Posted on Sep 16, 2015 | Comments 0
A new study by sociologists at Michigan State University and the University of Texas at Austin has found a correlation between childhood stress and weight gain when women get older. Adult stress also was related to weight gain among women but not to the same degree as childhood stress. The research found no connection between childhood or adult stress and weight gain in adult men. The researchers used data from the Americans’ Changing Lives survey which interviewed more than 3,600 people four times over a 15-year period.
The authors said women who experienced higher levels of childhood stress gained weight more rapidly than women who experienced less childhood stress. Change in body mass is a process that unfolds throughout life, the authors noted, and childhood may be a critical period for establishing patterns that have a long-term impact on women’s weight over time. The authors note that women tend to eat more to cope with stress, whereas men are more likely to engage in less weight-related strategies such as withdrawing or drinking alcohol. Gender differences in depression may also help explain the difference. Depression is associated with emotion-driven eating and weight gain.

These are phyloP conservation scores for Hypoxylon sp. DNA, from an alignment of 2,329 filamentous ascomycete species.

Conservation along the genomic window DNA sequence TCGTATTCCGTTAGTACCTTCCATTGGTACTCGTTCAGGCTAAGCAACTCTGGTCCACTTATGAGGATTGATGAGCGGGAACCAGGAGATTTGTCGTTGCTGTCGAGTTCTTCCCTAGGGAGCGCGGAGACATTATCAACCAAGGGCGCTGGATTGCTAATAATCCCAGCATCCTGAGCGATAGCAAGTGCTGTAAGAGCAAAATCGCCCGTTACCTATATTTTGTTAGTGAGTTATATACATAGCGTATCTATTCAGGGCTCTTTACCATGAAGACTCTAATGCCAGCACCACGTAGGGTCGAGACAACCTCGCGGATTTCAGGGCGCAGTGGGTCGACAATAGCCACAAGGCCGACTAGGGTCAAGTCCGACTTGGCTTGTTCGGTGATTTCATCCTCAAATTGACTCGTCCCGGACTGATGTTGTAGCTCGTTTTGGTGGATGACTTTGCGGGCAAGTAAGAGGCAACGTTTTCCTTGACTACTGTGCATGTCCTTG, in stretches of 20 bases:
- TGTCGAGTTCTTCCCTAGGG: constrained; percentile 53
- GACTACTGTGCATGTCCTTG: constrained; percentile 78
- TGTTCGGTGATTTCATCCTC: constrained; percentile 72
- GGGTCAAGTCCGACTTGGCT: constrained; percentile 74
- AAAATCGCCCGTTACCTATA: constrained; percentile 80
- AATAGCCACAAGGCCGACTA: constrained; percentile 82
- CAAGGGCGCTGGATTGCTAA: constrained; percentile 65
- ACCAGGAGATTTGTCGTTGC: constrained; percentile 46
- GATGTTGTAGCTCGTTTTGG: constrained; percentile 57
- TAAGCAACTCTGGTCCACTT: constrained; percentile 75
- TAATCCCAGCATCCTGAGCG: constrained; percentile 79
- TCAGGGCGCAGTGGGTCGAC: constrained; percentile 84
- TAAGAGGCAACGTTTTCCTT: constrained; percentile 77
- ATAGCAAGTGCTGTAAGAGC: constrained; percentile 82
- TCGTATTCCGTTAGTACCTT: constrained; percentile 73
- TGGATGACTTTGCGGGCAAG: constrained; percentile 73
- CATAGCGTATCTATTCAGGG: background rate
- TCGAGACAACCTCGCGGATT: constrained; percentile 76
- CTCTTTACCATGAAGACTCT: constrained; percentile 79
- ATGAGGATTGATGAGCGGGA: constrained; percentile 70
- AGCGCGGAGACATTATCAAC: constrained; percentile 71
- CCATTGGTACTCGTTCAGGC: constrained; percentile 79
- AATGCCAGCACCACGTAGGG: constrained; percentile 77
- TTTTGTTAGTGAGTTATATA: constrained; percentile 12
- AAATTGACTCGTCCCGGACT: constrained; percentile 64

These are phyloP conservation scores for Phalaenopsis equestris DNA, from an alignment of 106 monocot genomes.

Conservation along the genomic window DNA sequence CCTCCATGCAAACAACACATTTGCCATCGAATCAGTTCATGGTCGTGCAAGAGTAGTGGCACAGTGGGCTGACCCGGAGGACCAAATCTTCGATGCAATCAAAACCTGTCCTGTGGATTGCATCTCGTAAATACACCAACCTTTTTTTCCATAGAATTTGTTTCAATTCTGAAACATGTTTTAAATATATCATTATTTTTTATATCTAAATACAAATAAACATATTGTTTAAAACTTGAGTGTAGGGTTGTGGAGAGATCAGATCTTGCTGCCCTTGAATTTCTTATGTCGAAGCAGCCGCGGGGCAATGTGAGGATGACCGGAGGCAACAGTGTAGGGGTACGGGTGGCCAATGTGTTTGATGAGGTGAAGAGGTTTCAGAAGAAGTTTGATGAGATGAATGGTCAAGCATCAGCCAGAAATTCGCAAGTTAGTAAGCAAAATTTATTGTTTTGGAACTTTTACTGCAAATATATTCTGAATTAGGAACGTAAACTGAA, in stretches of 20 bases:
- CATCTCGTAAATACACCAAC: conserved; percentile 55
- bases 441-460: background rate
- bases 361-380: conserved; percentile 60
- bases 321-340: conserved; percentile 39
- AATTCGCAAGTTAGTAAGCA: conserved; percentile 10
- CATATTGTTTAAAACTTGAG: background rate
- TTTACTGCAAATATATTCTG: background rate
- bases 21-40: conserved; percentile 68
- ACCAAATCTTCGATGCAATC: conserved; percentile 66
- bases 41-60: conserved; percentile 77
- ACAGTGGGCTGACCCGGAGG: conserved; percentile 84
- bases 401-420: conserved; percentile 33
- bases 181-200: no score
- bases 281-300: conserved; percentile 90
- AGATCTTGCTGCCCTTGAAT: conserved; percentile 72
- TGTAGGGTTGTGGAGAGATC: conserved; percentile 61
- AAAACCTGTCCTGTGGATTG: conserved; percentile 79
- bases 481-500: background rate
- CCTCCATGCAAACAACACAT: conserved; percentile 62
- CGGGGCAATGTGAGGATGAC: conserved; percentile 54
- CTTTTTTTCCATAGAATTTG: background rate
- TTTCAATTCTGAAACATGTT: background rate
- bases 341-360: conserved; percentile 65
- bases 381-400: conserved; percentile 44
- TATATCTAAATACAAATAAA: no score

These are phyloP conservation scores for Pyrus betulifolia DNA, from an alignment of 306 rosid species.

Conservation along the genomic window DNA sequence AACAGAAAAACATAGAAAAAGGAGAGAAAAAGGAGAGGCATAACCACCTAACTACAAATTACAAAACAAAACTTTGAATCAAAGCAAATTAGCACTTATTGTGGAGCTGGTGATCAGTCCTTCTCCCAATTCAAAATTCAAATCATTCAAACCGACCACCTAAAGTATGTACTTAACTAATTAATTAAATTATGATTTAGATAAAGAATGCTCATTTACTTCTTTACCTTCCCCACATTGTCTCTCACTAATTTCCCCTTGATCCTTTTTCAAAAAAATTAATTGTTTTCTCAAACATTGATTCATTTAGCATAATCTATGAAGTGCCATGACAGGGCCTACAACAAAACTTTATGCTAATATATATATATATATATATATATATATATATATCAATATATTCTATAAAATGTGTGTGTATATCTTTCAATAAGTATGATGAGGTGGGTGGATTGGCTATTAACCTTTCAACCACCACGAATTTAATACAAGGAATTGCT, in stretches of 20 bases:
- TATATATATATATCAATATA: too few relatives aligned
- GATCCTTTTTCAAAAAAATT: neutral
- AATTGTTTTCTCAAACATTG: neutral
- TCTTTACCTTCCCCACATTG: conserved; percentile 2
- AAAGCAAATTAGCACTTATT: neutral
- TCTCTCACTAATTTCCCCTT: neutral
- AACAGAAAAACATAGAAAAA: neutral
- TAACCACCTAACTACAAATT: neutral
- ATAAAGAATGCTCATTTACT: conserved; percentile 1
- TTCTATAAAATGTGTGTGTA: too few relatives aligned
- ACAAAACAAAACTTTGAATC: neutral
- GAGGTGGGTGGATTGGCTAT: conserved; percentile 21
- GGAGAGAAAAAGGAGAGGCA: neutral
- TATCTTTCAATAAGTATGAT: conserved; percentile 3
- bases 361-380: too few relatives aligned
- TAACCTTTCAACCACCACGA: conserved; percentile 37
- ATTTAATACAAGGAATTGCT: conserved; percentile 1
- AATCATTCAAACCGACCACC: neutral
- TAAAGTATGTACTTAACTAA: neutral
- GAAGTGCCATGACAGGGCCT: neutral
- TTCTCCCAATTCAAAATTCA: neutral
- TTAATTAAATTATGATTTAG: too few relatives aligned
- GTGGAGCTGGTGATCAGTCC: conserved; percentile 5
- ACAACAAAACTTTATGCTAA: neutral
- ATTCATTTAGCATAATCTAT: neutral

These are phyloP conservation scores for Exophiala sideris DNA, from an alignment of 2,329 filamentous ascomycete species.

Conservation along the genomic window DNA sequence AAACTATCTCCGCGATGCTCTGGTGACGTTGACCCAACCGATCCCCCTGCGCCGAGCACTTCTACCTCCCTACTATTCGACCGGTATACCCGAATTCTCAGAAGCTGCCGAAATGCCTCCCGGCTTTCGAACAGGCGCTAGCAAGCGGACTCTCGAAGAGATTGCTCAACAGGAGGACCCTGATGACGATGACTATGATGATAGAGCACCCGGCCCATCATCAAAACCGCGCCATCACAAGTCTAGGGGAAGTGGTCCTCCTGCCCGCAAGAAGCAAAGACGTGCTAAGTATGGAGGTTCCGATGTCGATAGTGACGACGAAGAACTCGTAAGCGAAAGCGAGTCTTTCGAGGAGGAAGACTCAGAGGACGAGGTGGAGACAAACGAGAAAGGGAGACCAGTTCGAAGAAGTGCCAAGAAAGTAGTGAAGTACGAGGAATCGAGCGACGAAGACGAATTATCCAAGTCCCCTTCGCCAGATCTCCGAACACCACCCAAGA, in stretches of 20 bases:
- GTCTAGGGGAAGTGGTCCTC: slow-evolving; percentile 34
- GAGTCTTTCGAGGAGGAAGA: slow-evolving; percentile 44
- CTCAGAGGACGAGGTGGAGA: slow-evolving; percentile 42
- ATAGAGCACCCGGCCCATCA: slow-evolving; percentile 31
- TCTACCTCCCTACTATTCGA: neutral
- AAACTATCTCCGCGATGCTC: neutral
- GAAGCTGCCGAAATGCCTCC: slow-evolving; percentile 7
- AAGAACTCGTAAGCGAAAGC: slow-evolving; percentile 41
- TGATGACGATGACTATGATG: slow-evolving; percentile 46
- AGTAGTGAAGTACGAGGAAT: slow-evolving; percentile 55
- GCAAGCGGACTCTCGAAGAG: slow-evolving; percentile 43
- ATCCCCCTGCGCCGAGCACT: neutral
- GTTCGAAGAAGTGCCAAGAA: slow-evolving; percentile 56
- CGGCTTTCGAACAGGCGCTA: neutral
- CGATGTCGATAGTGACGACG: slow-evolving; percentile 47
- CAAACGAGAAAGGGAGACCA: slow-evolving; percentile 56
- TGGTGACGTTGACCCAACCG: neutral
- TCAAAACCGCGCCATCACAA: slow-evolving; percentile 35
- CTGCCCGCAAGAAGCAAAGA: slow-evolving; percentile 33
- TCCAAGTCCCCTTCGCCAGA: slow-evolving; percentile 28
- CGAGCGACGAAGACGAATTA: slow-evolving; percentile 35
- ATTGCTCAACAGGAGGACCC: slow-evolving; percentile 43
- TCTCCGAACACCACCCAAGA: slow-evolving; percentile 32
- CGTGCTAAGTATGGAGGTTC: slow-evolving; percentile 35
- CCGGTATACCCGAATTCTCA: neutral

Hui Liu, an associate professor of sociology at Michigan State University and a co-author of the study, said that “these findings add to our understanding of how childhood stress is a more important driver of long-term weight gain than adult stress, and how such processes differ for men and women. Given the importance of body mass on health and disability, it’s important that we consider the sex-specific social contexts of early childhood in order to design effective clinical programs that prevent or treat obesity later in life.”
Dr. Liu holds bachelor’s and master’s degree in economics from Nankai University in China. She earned a master’s degree in statistics and a Ph.D. in sociology and demography from the University of Texas at Austin. Her co-author is Debra Umberson, a professor of sociology at the University of Texas.
The study, “Gender, Stress in Childhood and Adulthood, and Trajectories of Change in Body Mass,” was funded by the National Institute on Aging and the National Institute of Child Health and Human Development. It was published on the website of the journal Social Science & Medicine. It may be accessed here.